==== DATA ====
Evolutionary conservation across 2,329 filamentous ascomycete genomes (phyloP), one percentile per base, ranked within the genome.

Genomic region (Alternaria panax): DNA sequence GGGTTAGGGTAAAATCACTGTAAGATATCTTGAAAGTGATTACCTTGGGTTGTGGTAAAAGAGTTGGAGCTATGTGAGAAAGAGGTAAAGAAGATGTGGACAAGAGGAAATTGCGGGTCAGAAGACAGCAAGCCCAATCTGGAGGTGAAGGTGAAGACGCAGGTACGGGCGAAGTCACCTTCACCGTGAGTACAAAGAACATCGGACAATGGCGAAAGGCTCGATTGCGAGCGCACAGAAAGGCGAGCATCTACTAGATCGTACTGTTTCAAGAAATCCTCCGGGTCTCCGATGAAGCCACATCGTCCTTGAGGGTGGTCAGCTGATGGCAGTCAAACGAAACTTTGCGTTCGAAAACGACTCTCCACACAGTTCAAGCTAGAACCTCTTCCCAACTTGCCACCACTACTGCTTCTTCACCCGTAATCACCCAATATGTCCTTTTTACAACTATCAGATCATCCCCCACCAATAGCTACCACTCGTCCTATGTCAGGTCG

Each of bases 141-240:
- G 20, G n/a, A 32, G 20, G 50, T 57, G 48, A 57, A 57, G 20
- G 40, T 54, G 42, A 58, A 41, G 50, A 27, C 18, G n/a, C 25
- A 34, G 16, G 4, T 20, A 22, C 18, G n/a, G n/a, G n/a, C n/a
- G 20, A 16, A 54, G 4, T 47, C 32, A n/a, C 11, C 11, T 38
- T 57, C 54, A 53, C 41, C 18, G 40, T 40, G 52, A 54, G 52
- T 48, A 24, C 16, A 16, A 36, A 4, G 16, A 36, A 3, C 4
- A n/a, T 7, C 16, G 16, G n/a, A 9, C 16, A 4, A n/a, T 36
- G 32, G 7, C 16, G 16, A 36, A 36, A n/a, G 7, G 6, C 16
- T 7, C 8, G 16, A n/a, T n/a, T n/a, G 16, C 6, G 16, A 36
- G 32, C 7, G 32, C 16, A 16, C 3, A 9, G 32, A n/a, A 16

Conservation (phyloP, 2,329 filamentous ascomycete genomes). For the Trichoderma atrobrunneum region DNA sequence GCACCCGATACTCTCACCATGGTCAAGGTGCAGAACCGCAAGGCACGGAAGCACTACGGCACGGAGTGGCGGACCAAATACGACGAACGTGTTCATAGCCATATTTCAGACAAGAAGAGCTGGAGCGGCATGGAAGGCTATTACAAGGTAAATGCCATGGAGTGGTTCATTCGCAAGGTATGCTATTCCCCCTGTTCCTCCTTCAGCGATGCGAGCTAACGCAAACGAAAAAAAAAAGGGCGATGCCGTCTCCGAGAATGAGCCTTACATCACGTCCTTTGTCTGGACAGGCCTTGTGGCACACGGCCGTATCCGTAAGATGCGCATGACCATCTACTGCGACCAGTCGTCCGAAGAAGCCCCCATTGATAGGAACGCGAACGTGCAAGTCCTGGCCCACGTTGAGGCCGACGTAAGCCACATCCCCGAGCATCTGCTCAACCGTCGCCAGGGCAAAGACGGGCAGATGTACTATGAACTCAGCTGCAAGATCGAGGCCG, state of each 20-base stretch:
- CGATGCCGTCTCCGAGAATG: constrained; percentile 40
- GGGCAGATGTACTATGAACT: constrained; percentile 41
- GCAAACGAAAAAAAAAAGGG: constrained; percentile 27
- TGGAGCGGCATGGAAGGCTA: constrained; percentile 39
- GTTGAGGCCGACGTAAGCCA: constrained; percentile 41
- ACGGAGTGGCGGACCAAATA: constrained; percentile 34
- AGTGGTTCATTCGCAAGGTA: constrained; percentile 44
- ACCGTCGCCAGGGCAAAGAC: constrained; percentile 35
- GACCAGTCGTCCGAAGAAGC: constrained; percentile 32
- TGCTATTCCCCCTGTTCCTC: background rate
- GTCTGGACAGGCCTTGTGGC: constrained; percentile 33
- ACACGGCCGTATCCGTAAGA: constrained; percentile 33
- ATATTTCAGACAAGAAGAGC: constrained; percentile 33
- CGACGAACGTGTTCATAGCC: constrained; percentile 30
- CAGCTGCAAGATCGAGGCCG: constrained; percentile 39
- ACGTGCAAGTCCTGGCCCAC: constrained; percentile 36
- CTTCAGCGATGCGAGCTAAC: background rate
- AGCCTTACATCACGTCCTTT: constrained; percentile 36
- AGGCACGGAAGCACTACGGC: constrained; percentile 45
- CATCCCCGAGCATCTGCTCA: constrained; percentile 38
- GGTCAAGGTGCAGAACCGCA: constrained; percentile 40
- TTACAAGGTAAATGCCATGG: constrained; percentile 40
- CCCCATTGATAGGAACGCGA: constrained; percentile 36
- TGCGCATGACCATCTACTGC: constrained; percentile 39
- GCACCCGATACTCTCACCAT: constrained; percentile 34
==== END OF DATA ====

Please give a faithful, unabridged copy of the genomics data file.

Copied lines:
Evolutionary conservation across 2,329 filamentous ascomycete genomes (phyloP), one percentile per base, ranked within the genome.

Genomic region (Alternaria panax): DNA sequence GGGTTAGGGTAAAATCACTGTAAGATATCTTGAAAGTGATTACCTTGGGTTGTGGTAAAAGAGTTGGAGCTATGTGAGAAAGAGGTAAAGAAGATGTGGACAAGAGGAAATTGCGGGTCAGAAGACAGCAAGCCCAATCTGGAGGTGAAGGTGAAGACGCAGGTACGGGCGAAGTCACCTTCACCGTGAGTACAAAGAACATCGGACAATGGCGAAAGGCTCGATTGCGAGCGCACAGAAAGGCGAGCATCTACTAGATCGTACTGTTTCAAGAAATCCTCCGGGTCTCCGATGAAGCCACATCGTCCTTGAGGGTGGTCAGCTGATGGCAGTCAAACGAAACTTTGCGTTCGAAAACGACTCTCCACACAGTTCAAGCTAGAACCTCTTCCCAACTTGCCACCACTACTGCTTCTTCACCCGTAATCACCCAATATGTCCTTTTTACAACTATCAGATCATCCCCCACCAATAGCTACCACTCGTCCTATGTCAGGTCG

Each of bases 141-240:
- G 20, G n/a, A 32, G 20, G 50, T 57, G 48, A 57, A 57, G 20
- G 40, T 54, G 42, A 58, A 41, G 50, A 27, C 18, G n/a, C 25
- A 34, G 16, G 4, T 20, A 22, C 18, G n/a, G n/a, G n/a, C n/a
- G 20, A 16, A 54, G 4, T 47, C 32, A n/a, C 11, C 11, T 38
- T 57, C 54, A 53, C 41, C 18, G 40, T 40, G 52, A 54, G 52
- T 48, A 24, C 16, A 16, A 36, A 4, G 16, A 36, A 3, C 4
- A n/a, T 7, C 16, G 16, G n/a, A 9, C 16, A 4, A n/a, T 36
- G 32, G 7, C 16, G 16, A 36, A 36, A n/a, G 7, G 6, C 16
- T 7, C 8, G 16, A n/a, T n/a, T n/a, G 16, C 6, G 16, A 36
- G 32, C 7, G 32, C 16, A 16, C 3, A 9, G 32, A n/a, A 16

Conservation (phyloP, 2,329 filamentous ascomycete genomes). For the Trichoderma atrobrunneum region DNA sequence GCACCCGATACTCTCACCATGGTCAAGGTGCAGAACCGCAAGGCACGGAAGCACTACGGCACGGAGTGGCGGACCAAATACGACGAACGTGTTCATAGCCATATTTCAGACAAGAAGAGCTGGAGCGGCATGGAAGGCTATTACAAGGTAAATGCCATGGAGTGGTTCATTCGCAAGGTATGCTATTCCCCCTGTTCCTCCTTCAGCGATGCGAGCTAACGCAAACGAAAAAAAAAAGGGCGATGCCGTCTCCGAGAATGAGCCTTACATCACGTCCTTTGTCTGGACAGGCCTTGTGGCACACGGCCGTATCCGTAAGATGCGCATGACCATCTACTGCGACCAGTCGTCCGAAGAAGCCCCCATTGATAGGAACGCGAACGTGCAAGTCCTGGCCCACGTTGAGGCCGACGTAAGCCACATCCCCGAGCATCTGCTCAACCGTCGCCAGGGCAAAGACGGGCAGATGTACTATGAACTCAGCTGCAAGATCGAGGCCG, state of each 20-base stretch:
- CGATGCCGTCTCCGAGAATG: constrained; percentile 40
- GGGCAGATGTACTATGAACT: constrained; percentile 41
- GCAAACGAAAAAAAAAAGGG: constrained; percentile 27
- TGGAGCGGCATGGAAGGCTA: constrained; percentile 39
- GTTGAGGCCGACGTAAGCCA: constrained; percentile 41
- ACGGAGTGGCGGACCAAATA: constrained; percentile 34
- AGTGGTTCATTCGCAAGGTA: constrained; percentile 44
- ACCGTCGCCAGGGCAAAGAC: constrained; percentile 35
- GACCAGTCGTCCGAAGAAGC: constrained; percentile 32
- TGCTATTCCCCCTGTTCCTC: background rate
- GTCTGGACAGGCCTTGTGGC: constrained; percentile 33
- ACACGGCCGTATCCGTAAGA: constrained; percentile 33
- ATATTTCAGACAAGAAGAGC: constrained; percentile 33
- CGACGAACGTGTTCATAGCC: constrained; percentile 30
- CAGCTGCAAGATCGAGGCCG: constrained; percentile 39
- ACGTGCAAGTCCTGGCCCAC: constrained; percentile 36
- CTTCAGCGATGCGAGCTAAC: background rate
- AGCCTTACATCACGTCCTTT: constrained; percentile 36
- AGGCACGGAAGCACTACGGC: constrained; percentile 45
- CATCCCCGAGCATCTGCTCA: constrained; percentile 38
- GGTCAAGGTGCAGAACCGCA: constrained; percentile 40
- TTACAAGGTAAATGCCATGG: constrained; percentile 40
- CCCCATTGATAGGAACGCGA: constrained; percentile 36
- TGCGCATGACCATCTACTGC: constrained; percentile 39
- GCACCCGATACTCTCACCAT: constrained; percentile 34